Impact on Start-Ups

Businesses that decide they do not need to comply may find themselves at a strategic disadvantage to other online platforms, specifically not get their next round of funding, or close an enterprise deal. Adherence to CCPA is going to become table stakes to do business because of their fiduciary risk (financial penalties, sanctions) on the larger vendor to comply with the statute. If your company works with larger businesses and is considered their service provider, the larger company will need a contract to govern your relationship with consumers. This means any collection, sale, or use of personal information on behalf of your enterprise customer will be prohibited except as necessary to perform the business purpose.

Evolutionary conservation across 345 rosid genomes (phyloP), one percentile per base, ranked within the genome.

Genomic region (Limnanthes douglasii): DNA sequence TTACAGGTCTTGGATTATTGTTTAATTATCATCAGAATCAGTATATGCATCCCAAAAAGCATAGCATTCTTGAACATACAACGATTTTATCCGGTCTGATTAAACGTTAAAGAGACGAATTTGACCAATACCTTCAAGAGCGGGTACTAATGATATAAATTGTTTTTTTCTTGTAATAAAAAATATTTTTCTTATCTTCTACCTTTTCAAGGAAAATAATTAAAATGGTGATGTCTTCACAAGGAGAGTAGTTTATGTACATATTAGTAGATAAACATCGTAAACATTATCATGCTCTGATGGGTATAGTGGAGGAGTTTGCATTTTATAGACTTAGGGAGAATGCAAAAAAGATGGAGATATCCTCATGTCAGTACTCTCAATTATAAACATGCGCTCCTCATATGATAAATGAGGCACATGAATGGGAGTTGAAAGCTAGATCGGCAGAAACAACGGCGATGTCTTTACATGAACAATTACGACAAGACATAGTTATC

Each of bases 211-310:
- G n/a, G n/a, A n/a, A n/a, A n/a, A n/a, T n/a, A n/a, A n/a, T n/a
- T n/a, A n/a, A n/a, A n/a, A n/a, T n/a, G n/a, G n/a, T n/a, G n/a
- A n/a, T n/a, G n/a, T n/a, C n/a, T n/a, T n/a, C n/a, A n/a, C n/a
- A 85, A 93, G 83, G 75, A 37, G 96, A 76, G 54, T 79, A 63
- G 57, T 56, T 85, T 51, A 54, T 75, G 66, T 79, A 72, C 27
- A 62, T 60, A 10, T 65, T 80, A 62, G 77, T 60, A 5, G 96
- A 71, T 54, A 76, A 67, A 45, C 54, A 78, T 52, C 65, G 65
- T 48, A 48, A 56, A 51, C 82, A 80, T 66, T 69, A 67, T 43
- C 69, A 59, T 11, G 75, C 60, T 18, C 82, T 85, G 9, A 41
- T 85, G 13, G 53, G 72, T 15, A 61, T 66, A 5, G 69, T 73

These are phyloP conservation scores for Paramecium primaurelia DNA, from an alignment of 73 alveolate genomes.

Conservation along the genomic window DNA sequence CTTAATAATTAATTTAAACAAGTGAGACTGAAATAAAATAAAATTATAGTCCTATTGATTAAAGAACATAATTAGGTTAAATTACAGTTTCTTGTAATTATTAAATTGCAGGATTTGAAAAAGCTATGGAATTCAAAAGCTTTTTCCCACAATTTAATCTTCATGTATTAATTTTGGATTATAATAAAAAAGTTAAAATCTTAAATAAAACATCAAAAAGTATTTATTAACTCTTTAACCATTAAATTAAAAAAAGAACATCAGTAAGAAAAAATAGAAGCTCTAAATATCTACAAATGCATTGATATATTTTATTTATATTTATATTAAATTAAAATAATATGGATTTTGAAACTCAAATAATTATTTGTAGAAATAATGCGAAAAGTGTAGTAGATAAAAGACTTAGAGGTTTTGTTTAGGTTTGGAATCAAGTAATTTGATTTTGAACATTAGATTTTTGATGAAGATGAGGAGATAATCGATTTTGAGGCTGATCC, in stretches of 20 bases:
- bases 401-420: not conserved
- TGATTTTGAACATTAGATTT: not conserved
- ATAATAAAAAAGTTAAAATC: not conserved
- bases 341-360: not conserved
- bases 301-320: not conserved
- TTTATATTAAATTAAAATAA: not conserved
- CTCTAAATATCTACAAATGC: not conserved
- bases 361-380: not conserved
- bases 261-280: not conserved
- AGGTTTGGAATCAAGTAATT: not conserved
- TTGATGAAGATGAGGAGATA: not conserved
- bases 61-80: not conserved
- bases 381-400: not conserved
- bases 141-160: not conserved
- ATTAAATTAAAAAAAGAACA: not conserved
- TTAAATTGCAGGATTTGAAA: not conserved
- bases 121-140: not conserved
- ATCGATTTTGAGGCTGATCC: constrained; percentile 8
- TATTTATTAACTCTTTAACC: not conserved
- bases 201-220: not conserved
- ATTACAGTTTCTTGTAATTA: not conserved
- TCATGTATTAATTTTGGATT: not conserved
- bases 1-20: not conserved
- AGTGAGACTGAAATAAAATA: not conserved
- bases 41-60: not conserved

CCPA Details and Comparison to GDPR

A. Privacy Policy and Disclosures
    1. Procedures. Under the CCPA, information that your company might collect, sell or share from users is required to be stated clearly on your website and also include other public disclosures  of policy regarding individual rights of access, portability and information retrieval or erasure. The GDPR generally requires broader disclosures than the CCPA, so to comply you should update to reference the CCPA, provide a toll-free number, address HR data and provide information about selling and sharing data.